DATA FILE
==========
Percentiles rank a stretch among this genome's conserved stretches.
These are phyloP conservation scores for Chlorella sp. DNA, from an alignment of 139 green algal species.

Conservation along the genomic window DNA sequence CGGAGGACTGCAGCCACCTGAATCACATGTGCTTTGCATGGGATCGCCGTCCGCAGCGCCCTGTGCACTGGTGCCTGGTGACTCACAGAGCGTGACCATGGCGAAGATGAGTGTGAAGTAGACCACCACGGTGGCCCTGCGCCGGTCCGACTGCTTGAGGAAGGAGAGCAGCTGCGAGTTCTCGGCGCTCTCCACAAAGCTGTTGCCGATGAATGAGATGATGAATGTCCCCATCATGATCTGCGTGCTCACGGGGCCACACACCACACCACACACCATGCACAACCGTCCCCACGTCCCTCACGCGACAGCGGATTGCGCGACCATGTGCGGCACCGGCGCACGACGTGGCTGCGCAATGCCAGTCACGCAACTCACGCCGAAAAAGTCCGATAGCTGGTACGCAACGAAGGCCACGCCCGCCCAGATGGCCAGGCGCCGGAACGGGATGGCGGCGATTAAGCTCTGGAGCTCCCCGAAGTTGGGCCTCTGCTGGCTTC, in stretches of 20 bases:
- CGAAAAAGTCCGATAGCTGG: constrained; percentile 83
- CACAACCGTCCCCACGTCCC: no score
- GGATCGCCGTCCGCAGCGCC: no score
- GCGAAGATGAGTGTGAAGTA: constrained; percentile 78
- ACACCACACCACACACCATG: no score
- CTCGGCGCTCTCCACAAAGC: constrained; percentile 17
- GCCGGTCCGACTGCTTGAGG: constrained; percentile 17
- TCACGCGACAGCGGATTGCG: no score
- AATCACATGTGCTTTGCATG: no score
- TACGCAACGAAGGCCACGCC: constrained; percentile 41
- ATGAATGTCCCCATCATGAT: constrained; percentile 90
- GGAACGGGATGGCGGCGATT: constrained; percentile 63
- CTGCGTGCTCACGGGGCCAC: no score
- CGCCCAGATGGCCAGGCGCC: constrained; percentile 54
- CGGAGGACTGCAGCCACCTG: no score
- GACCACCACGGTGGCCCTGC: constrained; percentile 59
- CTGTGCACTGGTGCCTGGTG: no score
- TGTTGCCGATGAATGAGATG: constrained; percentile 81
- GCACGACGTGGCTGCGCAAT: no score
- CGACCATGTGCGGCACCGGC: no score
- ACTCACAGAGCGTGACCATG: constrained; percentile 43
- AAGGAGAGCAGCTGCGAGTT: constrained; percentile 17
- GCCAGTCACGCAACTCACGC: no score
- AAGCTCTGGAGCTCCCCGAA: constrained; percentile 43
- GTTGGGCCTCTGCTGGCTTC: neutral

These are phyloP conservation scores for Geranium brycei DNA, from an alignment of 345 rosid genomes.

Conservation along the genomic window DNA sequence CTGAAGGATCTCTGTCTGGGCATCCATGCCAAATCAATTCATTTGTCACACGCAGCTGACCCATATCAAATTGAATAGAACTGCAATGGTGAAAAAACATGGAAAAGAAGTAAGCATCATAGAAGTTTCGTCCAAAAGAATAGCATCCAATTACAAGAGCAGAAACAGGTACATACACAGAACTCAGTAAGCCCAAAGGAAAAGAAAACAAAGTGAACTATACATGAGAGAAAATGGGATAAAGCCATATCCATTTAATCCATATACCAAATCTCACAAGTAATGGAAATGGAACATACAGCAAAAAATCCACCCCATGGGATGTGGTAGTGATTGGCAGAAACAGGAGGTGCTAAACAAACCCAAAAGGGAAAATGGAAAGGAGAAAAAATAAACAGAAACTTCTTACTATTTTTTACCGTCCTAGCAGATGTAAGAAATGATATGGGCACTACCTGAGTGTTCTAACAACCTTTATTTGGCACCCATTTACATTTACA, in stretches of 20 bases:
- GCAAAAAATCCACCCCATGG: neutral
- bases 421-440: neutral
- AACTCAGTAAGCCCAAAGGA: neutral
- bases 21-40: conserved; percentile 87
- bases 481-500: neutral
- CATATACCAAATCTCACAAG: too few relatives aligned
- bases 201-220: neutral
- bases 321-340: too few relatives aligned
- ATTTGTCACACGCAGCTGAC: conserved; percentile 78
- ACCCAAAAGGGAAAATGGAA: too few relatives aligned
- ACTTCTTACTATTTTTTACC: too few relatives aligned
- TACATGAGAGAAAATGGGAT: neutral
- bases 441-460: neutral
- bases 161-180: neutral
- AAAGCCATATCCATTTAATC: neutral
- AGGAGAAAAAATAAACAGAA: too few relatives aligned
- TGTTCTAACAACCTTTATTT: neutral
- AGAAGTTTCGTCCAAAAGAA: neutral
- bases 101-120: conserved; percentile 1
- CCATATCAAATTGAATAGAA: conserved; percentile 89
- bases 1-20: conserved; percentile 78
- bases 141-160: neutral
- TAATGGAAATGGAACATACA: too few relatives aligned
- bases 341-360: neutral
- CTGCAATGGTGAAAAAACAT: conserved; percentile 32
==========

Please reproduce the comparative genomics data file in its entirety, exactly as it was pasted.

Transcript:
Percentiles rank a stretch among this genome's conserved stretches.
These are phyloP conservation scores for Chlorella sp. DNA, from an alignment of 139 green algal species.

Conservation along the genomic window DNA sequence CGGAGGACTGCAGCCACCTGAATCACATGTGCTTTGCATGGGATCGCCGTCCGCAGCGCCCTGTGCACTGGTGCCTGGTGACTCACAGAGCGTGACCATGGCGAAGATGAGTGTGAAGTAGACCACCACGGTGGCCCTGCGCCGGTCCGACTGCTTGAGGAAGGAGAGCAGCTGCGAGTTCTCGGCGCTCTCCACAAAGCTGTTGCCGATGAATGAGATGATGAATGTCCCCATCATGATCTGCGTGCTCACGGGGCCACACACCACACCACACACCATGCACAACCGTCCCCACGTCCCTCACGCGACAGCGGATTGCGCGACCATGTGCGGCACCGGCGCACGACGTGGCTGCGCAATGCCAGTCACGCAACTCACGCCGAAAAAGTCCGATAGCTGGTACGCAACGAAGGCCACGCCCGCCCAGATGGCCAGGCGCCGGAACGGGATGGCGGCGATTAAGCTCTGGAGCTCCCCGAAGTTGGGCCTCTGCTGGCTTC, in stretches of 20 bases:
- CGAAAAAGTCCGATAGCTGG: constrained; percentile 83
- CACAACCGTCCCCACGTCCC: no score
- GGATCGCCGTCCGCAGCGCC: no score
- GCGAAGATGAGTGTGAAGTA: constrained; percentile 78
- ACACCACACCACACACCATG: no score
- CTCGGCGCTCTCCACAAAGC: constrained; percentile 17
- GCCGGTCCGACTGCTTGAGG: constrained; percentile 17
- TCACGCGACAGCGGATTGCG: no score
- AATCACATGTGCTTTGCATG: no score
- TACGCAACGAAGGCCACGCC: constrained; percentile 41
- ATGAATGTCCCCATCATGAT: constrained; percentile 90
- GGAACGGGATGGCGGCGATT: constrained; percentile 63
- CTGCGTGCTCACGGGGCCAC: no score
- CGCCCAGATGGCCAGGCGCC: constrained; percentile 54
- CGGAGGACTGCAGCCACCTG: no score
- GACCACCACGGTGGCCCTGC: constrained; percentile 59
- CTGTGCACTGGTGCCTGGTG: no score
- TGTTGCCGATGAATGAGATG: constrained; percentile 81
- GCACGACGTGGCTGCGCAAT: no score
- CGACCATGTGCGGCACCGGC: no score
- ACTCACAGAGCGTGACCATG: constrained; percentile 43
- AAGGAGAGCAGCTGCGAGTT: constrained; percentile 17
- GCCAGTCACGCAACTCACGC: no score
- AAGCTCTGGAGCTCCCCGAA: constrained; percentile 43
- GTTGGGCCTCTGCTGGCTTC: neutral

These are phyloP conservation scores for Geranium brycei DNA, from an alignment of 345 rosid genomes.

Conservation along the genomic window DNA sequence CTGAAGGATCTCTGTCTGGGCATCCATGCCAAATCAATTCATTTGTCACACGCAGCTGACCCATATCAAATTGAATAGAACTGCAATGGTGAAAAAACATGGAAAAGAAGTAAGCATCATAGAAGTTTCGTCCAAAAGAATAGCATCCAATTACAAGAGCAGAAACAGGTACATACACAGAACTCAGTAAGCCCAAAGGAAAAGAAAACAAAGTGAACTATACATGAGAGAAAATGGGATAAAGCCATATCCATTTAATCCATATACCAAATCTCACAAGTAATGGAAATGGAACATACAGCAAAAAATCCACCCCATGGGATGTGGTAGTGATTGGCAGAAACAGGAGGTGCTAAACAAACCCAAAAGGGAAAATGGAAAGGAGAAAAAATAAACAGAAACTTCTTACTATTTTTTACCGTCCTAGCAGATGTAAGAAATGATATGGGCACTACCTGAGTGTTCTAACAACCTTTATTTGGCACCCATTTACATTTACA, in stretches of 20 bases:
- GCAAAAAATCCACCCCATGG: neutral
- bases 421-440: neutral
- AACTCAGTAAGCCCAAAGGA: neutral
- bases 21-40: conserved; percentile 87
- bases 481-500: neutral
- CATATACCAAATCTCACAAG: too few relatives aligned
- bases 201-220: neutral
- bases 321-340: too few relatives aligned
- ATTTGTCACACGCAGCTGAC: conserved; percentile 78
- ACCCAAAAGGGAAAATGGAA: too few relatives aligned
- ACTTCTTACTATTTTTTACC: too few relatives aligned
- TACATGAGAGAAAATGGGAT: neutral
- bases 441-460: neutral
- bases 161-180: neutral
- AAAGCCATATCCATTTAATC: neutral
- AGGAGAAAAAATAAACAGAA: too few relatives aligned
- TGTTCTAACAACCTTTATTT: neutral
- AGAAGTTTCGTCCAAAAGAA: neutral
- bases 101-120: conserved; percentile 1
- CCATATCAAATTGAATAGAA: conserved; percentile 89
- bases 1-20: conserved; percentile 78
- bases 141-160: neutral
- TAATGGAAATGGAACATACA: too few relatives aligned
- bases 341-360: neutral
- CTGCAATGGTGAAAAAACAT: conserved; percentile 32